Rev. Benjamin Hooks
Atty. Benjamin Hooks
Civil Rights Leader Benjamin Hooks
Benjamin L. Hooks, The Passing of a Legend
IN REMEMBRANCE OF BENJAMIN “BEN” HOOKS, THE LOS ANGELES SENTINEL REREUNS THE FOLLOWING ARTICLE WITH QUOTES FROM HIS FRIENDS AND SUPPORTERS.
President Barack Obama: “Our national life is richer for the time Dr. Hooks spent on this Earth. And our union is more perfect for the way he spent it: giving a voice to the voiceless. Michelle and I offer our thoughts and prayers to his wife, Frances; his daughter, Patricia Gray; and all who knew Dr. Hooks through his extraordinary good works.”
Rep. Barbara Lee (D-CA), Chairwoman of the Congressional Black Caucus: “On behalf of the Congressional Black Caucus, I extend my deepest condolences to the family of Benjamin Hooks, a civil rights leader, minister, and attorney who was forever a champion of minorities and the poor. “A true public servant, Dr. Hooks devoted his life to empowering communities of color. As the executive director of the NAACP from 1977 to 1992, Dr. Hooks increased NAACP membership by several hundred thousand people and raised critical funds for the Association. Dr. Hooks was also instrumental in establishing a program in which 200 corporations agreed to participate in economic development projects in Black communities. In 1986, the NAACP recognized Dr. Hooks for his lifetime commitment to civil rights by awarding him the Spingarn Award, the NAACP’s highest honor. “Clearly, Dr. Hooks was a trailblazer. He was the first African American commissioner of the Federal Communications Commission, a board member of the SCLC, and the first African American criminal court judge in Tennessee history.
“Our thoughts and prayers are with the Hooks family as we mourn the loss of Dr. Hooks, a constant advocate for opportunity, equality, and personal responsibility. As a rightful recipient of the Presidential Medal of Freedom, Dr. Hooks will be remembered as a man who ceaselessly demanded that America live up to its founding principles of justice, equity, and liberty. He will truly be missed.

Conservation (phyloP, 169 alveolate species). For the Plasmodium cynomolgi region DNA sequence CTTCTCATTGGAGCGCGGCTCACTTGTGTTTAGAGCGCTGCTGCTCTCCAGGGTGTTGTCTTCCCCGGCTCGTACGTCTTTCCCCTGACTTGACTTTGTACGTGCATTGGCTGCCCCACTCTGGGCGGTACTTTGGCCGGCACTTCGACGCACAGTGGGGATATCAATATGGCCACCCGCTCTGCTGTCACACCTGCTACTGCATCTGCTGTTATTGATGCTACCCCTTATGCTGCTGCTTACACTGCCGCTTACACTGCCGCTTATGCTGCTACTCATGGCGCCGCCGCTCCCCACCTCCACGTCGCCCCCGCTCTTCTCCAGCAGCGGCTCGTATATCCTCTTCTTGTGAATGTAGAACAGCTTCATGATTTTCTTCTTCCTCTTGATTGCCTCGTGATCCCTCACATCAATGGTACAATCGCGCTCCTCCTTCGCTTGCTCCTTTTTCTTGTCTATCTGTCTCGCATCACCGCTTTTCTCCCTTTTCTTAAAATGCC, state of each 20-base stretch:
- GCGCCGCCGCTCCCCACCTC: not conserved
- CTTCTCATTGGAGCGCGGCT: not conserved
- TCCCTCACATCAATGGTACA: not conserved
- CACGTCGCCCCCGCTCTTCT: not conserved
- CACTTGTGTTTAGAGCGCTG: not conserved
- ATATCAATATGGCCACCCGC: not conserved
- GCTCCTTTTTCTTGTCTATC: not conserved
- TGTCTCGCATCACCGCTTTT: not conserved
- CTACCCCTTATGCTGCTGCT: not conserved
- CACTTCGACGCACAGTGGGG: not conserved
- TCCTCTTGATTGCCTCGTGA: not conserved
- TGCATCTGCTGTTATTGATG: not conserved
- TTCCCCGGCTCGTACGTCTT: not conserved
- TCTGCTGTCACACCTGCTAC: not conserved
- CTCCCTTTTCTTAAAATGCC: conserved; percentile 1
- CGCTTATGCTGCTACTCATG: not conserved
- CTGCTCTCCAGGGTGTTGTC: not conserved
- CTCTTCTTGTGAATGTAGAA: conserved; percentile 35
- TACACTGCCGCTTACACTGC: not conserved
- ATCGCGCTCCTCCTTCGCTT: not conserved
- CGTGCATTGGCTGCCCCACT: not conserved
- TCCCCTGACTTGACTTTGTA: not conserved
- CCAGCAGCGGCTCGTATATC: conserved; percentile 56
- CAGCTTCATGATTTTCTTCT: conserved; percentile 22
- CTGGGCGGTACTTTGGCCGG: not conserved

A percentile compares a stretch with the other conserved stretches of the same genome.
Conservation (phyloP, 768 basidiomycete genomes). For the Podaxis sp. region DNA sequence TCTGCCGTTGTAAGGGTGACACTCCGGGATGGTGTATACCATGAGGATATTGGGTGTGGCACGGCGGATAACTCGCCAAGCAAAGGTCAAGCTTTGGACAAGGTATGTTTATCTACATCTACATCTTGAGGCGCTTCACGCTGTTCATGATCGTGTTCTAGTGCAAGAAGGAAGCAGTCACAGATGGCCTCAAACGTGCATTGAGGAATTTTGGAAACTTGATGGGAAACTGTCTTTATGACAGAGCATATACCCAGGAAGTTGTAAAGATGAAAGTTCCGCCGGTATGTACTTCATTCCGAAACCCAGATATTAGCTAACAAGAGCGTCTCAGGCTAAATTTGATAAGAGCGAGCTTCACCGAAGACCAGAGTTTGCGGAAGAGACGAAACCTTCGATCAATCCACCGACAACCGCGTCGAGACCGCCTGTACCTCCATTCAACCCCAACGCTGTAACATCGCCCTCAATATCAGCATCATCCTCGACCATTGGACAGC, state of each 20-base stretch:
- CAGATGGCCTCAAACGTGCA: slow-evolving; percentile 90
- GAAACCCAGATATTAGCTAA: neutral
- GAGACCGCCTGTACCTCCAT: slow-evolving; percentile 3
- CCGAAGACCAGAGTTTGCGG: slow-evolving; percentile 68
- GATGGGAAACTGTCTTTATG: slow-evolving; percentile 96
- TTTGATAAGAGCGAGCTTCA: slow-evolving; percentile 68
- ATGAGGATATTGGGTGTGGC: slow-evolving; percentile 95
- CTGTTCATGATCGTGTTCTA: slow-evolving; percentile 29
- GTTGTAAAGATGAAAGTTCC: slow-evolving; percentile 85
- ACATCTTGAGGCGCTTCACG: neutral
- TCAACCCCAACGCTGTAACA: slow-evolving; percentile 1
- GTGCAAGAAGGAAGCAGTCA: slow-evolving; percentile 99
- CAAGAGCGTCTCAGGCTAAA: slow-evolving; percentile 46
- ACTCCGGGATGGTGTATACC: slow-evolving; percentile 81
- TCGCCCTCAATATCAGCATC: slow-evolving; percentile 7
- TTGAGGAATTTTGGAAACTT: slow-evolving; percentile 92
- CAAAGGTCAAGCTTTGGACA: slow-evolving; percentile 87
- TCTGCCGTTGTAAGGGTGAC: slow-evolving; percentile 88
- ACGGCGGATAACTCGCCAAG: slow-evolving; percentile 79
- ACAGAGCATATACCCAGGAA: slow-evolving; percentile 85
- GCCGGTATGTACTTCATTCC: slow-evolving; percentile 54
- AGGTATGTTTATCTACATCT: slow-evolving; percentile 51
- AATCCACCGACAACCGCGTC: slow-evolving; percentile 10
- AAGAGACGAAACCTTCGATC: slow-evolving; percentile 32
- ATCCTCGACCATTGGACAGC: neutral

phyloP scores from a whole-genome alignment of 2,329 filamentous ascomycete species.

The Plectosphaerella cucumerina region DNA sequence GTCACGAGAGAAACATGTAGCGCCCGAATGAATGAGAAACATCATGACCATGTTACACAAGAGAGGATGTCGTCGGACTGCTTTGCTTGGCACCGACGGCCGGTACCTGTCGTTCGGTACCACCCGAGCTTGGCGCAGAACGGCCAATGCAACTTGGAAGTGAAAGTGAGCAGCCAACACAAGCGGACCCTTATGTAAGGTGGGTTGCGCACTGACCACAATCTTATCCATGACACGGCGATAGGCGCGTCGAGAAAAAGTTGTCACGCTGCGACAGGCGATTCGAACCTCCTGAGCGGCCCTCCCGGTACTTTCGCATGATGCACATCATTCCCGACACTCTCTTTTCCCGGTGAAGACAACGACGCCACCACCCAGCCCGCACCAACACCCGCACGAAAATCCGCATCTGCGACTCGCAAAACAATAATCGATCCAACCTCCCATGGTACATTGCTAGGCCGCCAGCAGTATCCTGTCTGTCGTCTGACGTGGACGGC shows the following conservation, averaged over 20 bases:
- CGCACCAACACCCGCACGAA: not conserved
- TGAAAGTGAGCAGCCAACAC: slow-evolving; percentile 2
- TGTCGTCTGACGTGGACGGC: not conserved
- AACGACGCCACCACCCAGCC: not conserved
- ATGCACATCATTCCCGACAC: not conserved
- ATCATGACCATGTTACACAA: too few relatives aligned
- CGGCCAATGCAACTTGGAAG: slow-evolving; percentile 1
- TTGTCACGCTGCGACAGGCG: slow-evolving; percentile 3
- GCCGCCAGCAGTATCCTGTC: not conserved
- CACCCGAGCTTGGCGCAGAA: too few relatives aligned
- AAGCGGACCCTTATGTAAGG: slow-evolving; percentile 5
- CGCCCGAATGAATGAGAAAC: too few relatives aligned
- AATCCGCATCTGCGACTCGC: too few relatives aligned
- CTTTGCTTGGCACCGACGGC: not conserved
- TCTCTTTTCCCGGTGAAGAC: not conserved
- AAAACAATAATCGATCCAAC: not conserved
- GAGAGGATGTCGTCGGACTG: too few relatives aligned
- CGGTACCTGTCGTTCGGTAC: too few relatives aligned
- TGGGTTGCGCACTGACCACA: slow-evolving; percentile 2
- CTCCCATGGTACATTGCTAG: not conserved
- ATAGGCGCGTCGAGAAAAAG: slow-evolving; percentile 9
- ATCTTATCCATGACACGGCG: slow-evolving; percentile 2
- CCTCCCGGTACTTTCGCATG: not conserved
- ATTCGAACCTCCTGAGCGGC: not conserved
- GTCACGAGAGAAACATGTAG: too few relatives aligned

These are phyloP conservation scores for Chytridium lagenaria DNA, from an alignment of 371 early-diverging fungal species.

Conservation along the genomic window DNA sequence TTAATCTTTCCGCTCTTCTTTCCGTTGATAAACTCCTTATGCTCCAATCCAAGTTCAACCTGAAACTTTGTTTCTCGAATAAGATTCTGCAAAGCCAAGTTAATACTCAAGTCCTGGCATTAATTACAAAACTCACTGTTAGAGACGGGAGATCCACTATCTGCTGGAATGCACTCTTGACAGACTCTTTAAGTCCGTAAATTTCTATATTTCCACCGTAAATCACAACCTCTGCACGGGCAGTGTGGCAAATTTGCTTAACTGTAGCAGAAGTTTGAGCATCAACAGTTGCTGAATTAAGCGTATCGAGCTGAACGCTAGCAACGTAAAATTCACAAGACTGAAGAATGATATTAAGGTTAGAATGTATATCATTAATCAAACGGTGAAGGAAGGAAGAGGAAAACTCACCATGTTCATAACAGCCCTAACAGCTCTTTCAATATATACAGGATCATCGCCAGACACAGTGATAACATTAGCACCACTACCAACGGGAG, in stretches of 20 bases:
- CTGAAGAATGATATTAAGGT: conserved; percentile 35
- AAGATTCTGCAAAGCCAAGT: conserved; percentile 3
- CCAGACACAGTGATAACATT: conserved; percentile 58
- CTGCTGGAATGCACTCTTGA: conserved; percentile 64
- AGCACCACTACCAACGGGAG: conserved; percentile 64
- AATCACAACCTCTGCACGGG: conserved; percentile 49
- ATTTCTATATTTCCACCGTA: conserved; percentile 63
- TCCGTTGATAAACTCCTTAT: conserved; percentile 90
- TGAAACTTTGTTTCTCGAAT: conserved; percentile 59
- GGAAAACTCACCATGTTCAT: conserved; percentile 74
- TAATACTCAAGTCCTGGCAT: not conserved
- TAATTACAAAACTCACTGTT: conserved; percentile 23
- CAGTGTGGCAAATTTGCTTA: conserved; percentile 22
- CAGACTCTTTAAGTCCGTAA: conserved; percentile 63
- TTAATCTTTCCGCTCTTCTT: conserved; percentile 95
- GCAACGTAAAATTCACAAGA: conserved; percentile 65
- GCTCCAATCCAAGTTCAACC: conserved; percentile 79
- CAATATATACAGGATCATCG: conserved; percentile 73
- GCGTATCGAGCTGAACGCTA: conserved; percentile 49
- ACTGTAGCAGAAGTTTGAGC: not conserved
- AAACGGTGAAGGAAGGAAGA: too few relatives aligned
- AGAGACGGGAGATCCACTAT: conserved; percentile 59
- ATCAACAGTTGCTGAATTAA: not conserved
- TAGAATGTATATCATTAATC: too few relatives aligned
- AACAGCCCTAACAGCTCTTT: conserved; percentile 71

“In his memory it is up to all of us to carry the baton of freedom and justice. America is a better nation because of Dr. Hooks and we all have a responsibility to keep his legacy alive.”
Rev. Jesse L. Jackson: “He is a legend. Ben Hooks was one of the tallest trees in the forest of social justice and a key to transforming our nation….His civil rights work preceded Dr. King’s work and continued long after Dr. King’s death. This generation is now going to cross bridges pushed by tailwind. Ben had to face walls and push them with a headwind. Ben had to bring down those walls to make those bridges possible. He was blessed with a long life of service. I feel a tremendous sense of loss.”
Marc H. Morial, President and CEO of the National Urban League said: “The National Urban League joins the nation in mourning the passing of civil rights pioneer, Benjamin Hooks. A recipient of the Presidential Medal of Freedom in 2007, Dr. Hooks was one of the nation’s most revered champions of racial reconciliation. He served as Executive Director and CEO of the NAACP for 15 years, from 1977-1992. During his tenure, he revived the organization’s influence, and worked closely with National Urban League past presidents Vernon E. Jordon, Jr., and John E. Jacob to form a cooperative partnership that has grown and strengthened over the years.” In the words of current NAACP President and CEO, Benjamin Todd Jealous, Dr. Hooks “was simply the greatest living person to have served as Executive Director and CEO of the NAACP.
Dr. Benjamin Hooks was a giant of the civil rights movement. Our thoughts and prayers go out to his wife of nearly 60 years, Frances, and their daughter, Patricia Gray.”
Speaker Nancy Pelosi: “Dr. Benjamin Hooks helped shape the modern-day civil rights movement through his leadership of the NAACP, elevating and energizing the storied organization. With great patriotism, he led the day-to-day efforts to root out discrimination and injustice and worked on behalf of equality and opportunity for all Americans for more than half of a century.”
Reverend, Attorney, Judge, F.C.C. Commissioner, Civil Rights Icon